Put down the phones and let’s talk, these teenagers say

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Kim Delea (left) and Alyssa Carroll, eyes on their smartphones.
(Randy Scott Carroll for WHYY)

Kim Delea (left) and Alyssa Carroll, eyes on their smartphones. (Randy Scott Carroll for WHYY)

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Alyssa Carroll and Kim Delea go Garnet Valley High School, but they’ve been best friends since first grade.

“A long time,” the girls, both 16, agreed, laughing about it.

Everyone in their Delaware County high school has a smartphone, they said, but Delea feels like it gets in the way of real connection.

“I’ve gone to parties where people literally sit on the couch and are just like texting, playing games, or on Snapchat or Instagram the entire time,” she said.

“It’s like a domino effect,” said Carroll. “That person’s on her phone now, that person’s on their phone, and then everyone’s on their phone and no one’s doing anything.”

These days, limiting time spent on smartphones is a challenge for adults and teenagers alike. Carroll and Delea are trying to do just that. (Disclosure: Alyssa Carroll is the reporter’s younger sister. Her insights, and Delea’s, inspired this story.)

According to Pew Research Center Internet and Technology reports based on a survey conducted last year with 743 young people between the ages of 13 and 17, more than half of teenagers in the United States, 54%, admit they spend too much time on their phones.

“Roughly nine-in-10 teens view spending too much time online as a problem facing people their age, including 60% who say it is a major problem,” the Pew survey showed.

Pew’s research also found that while teens say social media strengthens their friendships and exposes them to a more diverse world, it can also cause a lot of social angst.

“It’s just like an extra drama that’s going on,” said Delea.

“Rather than just leaving it in a certain spot, it’s now in your everyday life because you have your phones everywhere, and then they communicate to you through your phone. So now … it’s every day, wherever you are, because you have your phone with you,” said Carroll.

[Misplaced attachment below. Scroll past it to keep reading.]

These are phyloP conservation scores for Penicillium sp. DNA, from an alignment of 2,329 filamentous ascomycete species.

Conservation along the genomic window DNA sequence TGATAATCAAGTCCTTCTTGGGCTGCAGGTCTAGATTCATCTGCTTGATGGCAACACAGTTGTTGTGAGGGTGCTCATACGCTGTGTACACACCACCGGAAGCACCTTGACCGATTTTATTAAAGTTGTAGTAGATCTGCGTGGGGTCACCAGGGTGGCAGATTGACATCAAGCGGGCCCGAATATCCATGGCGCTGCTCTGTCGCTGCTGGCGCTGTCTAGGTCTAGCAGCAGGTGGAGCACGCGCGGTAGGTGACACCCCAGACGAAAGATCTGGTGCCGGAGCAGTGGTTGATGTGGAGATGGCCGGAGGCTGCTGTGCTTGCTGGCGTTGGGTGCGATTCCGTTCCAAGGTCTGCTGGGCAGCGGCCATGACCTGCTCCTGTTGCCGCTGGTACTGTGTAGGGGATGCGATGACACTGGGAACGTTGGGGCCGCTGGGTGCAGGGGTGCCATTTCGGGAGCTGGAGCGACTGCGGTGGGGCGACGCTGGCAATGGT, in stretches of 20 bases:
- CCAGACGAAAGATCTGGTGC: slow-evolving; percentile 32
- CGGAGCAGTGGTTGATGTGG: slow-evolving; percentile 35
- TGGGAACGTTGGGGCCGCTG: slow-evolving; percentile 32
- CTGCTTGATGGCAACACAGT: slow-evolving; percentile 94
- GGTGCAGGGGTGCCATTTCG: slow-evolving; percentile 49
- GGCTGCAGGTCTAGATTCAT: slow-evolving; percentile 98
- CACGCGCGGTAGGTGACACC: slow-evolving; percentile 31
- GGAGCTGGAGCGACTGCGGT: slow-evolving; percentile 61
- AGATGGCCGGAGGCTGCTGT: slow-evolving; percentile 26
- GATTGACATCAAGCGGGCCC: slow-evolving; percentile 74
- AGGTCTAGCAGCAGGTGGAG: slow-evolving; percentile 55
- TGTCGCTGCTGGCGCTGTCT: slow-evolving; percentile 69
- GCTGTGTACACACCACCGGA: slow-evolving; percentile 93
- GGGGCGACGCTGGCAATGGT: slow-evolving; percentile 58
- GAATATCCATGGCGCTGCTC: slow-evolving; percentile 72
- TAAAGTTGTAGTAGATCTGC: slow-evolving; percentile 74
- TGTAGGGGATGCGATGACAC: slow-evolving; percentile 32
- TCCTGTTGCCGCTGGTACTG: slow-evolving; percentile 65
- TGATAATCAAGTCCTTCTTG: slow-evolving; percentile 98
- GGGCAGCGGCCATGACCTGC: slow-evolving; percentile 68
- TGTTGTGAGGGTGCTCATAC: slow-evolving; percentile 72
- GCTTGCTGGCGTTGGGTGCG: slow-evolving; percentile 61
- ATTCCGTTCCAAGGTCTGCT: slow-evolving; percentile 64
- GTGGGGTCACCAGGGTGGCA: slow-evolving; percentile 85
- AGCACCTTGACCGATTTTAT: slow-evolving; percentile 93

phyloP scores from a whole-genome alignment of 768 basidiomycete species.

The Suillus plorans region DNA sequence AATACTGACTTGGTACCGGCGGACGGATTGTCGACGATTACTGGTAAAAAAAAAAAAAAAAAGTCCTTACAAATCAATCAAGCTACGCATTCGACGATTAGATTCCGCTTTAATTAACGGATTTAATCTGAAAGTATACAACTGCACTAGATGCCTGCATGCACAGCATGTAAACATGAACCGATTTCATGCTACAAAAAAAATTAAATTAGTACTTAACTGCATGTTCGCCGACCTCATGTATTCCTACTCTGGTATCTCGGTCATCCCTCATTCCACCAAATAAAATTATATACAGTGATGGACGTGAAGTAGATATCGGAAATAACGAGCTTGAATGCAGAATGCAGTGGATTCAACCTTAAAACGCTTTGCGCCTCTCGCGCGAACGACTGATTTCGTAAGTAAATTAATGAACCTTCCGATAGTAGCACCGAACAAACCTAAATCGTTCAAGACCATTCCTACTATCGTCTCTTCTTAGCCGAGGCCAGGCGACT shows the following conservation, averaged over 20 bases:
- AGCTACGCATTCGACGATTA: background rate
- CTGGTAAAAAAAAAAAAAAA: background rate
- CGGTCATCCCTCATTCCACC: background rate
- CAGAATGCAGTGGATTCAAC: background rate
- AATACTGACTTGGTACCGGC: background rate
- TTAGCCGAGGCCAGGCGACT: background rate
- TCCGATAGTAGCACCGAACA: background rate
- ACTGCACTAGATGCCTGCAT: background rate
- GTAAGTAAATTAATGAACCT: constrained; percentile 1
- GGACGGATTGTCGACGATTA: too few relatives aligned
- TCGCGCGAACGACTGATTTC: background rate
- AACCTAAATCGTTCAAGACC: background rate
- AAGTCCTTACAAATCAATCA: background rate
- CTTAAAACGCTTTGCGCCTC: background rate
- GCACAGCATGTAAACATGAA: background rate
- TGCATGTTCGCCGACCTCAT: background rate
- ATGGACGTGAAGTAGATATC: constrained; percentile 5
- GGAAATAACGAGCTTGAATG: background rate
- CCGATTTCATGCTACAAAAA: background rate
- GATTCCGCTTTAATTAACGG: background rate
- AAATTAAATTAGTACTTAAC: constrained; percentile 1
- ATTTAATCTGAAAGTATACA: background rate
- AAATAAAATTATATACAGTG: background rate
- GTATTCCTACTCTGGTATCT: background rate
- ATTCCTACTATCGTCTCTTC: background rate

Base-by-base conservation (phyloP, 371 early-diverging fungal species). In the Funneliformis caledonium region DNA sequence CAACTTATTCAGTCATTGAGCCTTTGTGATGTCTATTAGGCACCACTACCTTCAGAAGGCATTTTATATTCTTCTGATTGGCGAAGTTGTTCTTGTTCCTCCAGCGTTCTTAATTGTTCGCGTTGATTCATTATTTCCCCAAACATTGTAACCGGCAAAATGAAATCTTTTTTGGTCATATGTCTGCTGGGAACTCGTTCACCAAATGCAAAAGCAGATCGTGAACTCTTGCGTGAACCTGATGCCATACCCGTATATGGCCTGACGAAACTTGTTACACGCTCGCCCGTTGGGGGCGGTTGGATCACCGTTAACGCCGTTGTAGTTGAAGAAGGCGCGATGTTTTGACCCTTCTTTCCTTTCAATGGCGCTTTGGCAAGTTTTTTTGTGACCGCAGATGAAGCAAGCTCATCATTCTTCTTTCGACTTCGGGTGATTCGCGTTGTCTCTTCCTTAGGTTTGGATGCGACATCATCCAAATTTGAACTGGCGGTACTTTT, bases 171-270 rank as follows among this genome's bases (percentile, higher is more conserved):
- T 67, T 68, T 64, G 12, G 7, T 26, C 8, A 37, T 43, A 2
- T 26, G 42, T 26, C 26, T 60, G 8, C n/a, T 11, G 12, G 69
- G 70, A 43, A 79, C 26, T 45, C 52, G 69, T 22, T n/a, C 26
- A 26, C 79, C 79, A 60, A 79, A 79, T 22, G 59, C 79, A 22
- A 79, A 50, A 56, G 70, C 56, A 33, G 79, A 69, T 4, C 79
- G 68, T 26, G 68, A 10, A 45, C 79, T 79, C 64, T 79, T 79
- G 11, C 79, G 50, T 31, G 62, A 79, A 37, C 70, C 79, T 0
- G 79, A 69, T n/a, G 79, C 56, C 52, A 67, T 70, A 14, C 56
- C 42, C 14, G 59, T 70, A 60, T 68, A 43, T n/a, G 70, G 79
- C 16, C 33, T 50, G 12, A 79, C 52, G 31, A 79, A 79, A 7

Around the holidays last year, the girls decided to host a dinner party for all of their friends — a “friendsgiving.” And it was planned mostly through their phones.

“Time, place, what we’re doing, what we’re eating, what we’re wearing, who’s all coming … nothing was talked about in person,” said Carroll.

When they finally got together and their friends were still on their phones, the girls said, they spoke up. They had everyone try setting their phones in the other room, to try and be more present. It was the first time they’d ever done anything like this.

A Polaroid remembrance of last year’s ‘friendsgiving’ event. Alyssa Carroll is second from the right. (Madi Pfaff)

“We sat around the table, and then we just talked, like actually talked to each other,” said Carroll. “We got out a board game and all started playing a board game —  like, you don’t do that nowadays … I feel like we talked a lot more, like got into more topics.”

“There was an actual conversation. Instead of, like, ‘Oh, look what I just saw on my phone,’ ” said Delea.

For teens today, learning to set their own limits and negotiating how much they can be on their phones with the adults in their lives, is a “constant topic of conversation,” said Katherine Dahlsgaard, clinical director of the anxiety behaviors clinic at Children’s Hospital of Philadelphia.